OVER THE RHINE, OH (FOX19) - In the last few years, Over-The-Rhine has received a bad rap for being a violent neighborhood. At one time, it was ranked as the most dangerous neighborhood in America.
Following Thursday's triple shooting, you might think things aren't that different.
"We don't have this kind of crap in North Carolina. We have it, but it don't be in the city like this. It was a little scary," said Melvin Eskew, a witness to the shooting.
However, officials with the Cincinnati Initiative to Reduce Violence say the numbers speak for themselves.
"In 2012, there actually were 17 persons shot in Over-The-Rhine, compared to 12. That's as of May 21st," said S. Gregory Baker, CIRV's executive director.
Those numbers do not include Thursday's shootings.
With so much revitalization going on in one of Cincinnati's most historic neighborhoods, more people are coming to enjoy the area.
"We come down to Findlay Market fairly frequently," said Mike Sauer of North Bend.
He added, "But, this is our first time in this section. We came up Vine Street and we hit this area immediately. We could tell a lot's changed here. But then we're looking for a place to park, and we kind of made a right, and got into some parts where we probably didn't want to stop and park."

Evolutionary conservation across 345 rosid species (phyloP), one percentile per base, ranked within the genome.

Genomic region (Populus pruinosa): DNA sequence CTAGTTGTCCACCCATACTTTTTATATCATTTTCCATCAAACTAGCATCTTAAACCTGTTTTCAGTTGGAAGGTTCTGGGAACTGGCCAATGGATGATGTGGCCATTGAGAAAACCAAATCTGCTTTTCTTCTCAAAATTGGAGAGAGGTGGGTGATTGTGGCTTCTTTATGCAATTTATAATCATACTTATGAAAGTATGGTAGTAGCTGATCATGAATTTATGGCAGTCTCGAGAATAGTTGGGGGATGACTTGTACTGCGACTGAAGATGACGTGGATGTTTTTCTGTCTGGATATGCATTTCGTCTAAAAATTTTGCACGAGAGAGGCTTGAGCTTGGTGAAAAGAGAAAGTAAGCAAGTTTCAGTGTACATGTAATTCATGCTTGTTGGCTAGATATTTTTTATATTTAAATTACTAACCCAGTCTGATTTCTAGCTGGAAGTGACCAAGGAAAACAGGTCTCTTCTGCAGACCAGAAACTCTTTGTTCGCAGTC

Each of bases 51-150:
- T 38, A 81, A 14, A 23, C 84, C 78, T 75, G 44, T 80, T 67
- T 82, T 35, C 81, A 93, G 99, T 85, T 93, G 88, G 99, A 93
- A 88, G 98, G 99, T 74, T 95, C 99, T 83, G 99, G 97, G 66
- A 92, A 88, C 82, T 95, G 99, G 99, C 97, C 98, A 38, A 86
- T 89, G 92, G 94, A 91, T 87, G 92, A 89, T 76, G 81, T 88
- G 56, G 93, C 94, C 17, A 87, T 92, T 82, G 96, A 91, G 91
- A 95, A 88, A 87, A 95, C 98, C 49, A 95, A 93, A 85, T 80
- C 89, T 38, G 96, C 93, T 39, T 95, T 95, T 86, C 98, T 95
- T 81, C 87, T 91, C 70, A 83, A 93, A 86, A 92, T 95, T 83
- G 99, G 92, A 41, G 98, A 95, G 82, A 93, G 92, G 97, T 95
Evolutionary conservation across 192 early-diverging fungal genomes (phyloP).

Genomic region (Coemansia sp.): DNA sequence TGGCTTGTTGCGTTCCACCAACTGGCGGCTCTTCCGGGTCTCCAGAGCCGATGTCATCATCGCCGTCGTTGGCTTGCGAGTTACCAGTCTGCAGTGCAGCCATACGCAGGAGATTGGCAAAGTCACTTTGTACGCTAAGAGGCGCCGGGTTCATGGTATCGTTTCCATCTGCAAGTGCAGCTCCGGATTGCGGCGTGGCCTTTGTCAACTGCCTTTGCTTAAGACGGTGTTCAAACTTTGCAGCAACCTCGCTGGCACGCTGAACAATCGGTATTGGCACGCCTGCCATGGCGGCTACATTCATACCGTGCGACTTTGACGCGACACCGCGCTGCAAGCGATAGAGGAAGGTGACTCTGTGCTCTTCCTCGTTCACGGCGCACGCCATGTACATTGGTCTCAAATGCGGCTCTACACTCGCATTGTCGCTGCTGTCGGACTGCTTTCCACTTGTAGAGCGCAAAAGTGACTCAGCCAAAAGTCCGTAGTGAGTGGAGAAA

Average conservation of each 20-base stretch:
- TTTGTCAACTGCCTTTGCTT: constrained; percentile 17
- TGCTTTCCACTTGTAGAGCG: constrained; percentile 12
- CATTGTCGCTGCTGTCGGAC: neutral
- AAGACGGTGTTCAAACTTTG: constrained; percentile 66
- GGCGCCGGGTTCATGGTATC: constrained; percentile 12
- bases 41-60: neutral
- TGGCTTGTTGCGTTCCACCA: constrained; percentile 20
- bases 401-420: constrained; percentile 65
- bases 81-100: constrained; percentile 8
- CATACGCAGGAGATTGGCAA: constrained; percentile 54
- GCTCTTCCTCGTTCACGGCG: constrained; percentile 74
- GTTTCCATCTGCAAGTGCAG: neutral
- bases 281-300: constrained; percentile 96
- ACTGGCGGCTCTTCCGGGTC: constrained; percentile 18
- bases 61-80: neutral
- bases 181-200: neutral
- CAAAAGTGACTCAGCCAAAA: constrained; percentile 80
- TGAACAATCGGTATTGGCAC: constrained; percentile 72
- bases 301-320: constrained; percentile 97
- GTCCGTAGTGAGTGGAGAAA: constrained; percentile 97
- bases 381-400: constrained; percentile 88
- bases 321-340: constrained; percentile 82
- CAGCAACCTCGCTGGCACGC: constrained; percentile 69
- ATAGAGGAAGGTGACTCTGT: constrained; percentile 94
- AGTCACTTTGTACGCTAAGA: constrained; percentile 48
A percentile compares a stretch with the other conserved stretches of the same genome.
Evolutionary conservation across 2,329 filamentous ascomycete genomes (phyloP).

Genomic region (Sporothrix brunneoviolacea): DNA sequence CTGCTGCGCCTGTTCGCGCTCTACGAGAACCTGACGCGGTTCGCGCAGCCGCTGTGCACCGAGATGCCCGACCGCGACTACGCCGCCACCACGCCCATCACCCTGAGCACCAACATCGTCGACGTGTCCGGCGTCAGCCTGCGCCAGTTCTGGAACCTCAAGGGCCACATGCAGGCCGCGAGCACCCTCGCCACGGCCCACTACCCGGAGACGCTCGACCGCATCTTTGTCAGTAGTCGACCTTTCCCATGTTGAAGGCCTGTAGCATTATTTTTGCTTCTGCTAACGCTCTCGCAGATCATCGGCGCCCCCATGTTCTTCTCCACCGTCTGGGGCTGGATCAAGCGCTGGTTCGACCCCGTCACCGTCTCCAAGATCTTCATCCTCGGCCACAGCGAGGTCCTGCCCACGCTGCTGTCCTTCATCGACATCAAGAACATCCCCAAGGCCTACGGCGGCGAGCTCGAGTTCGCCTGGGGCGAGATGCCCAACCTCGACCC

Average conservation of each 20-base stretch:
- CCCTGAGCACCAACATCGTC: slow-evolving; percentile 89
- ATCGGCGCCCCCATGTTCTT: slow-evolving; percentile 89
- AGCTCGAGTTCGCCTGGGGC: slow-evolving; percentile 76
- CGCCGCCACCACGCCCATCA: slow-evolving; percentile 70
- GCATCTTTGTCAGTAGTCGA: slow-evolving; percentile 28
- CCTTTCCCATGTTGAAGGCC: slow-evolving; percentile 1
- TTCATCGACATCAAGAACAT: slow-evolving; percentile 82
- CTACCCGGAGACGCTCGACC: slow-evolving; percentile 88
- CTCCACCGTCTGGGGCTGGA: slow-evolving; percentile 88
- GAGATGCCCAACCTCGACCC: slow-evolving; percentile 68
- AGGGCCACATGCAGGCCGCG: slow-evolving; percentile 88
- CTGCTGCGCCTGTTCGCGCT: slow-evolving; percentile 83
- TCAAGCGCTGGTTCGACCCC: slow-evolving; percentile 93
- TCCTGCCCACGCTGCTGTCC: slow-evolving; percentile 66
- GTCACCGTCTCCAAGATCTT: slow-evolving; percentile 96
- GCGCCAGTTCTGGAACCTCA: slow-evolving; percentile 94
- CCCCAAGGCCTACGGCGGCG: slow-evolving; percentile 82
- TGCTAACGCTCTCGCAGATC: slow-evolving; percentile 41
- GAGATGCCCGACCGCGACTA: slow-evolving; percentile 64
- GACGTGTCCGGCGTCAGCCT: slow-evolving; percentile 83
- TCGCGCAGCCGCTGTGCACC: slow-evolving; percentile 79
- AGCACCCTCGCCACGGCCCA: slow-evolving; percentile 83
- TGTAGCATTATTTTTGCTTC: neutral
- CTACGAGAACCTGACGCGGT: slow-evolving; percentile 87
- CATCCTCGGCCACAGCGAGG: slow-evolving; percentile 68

He says there are a few places he still wouldn't walk after dark. His wife says things are still questionable, even though there are improvements going on.
"When you get away from this section right here and get up a little further, and a little further to the right, it's a little scarier, a little more rundown. But, they are doing some renovations, it looks like," said Teresa Sauer.
But CIRV is trying to change that.
Based on last year's violence stats, they targeted OTR as one of five neighborhoods to work on right now. To cut the violence, they're turning to a three-part plan.
"There is an effort involved to address the shootings and violence that's occurred in Cincinnati. It's a partnership. It's a partnership among law enforcement, service providers, and community members," added Baker.
As part of that plan, Baker told FOX19 they want community members to deliver their "moral voice message." They want to let people know what is, and isn't, acceptable in their neighborhoods.
Aside from OTR, the other four neighborhoods targeted by CIRV right now are Avondale, East Price Hill, the West End and Walnut Hills.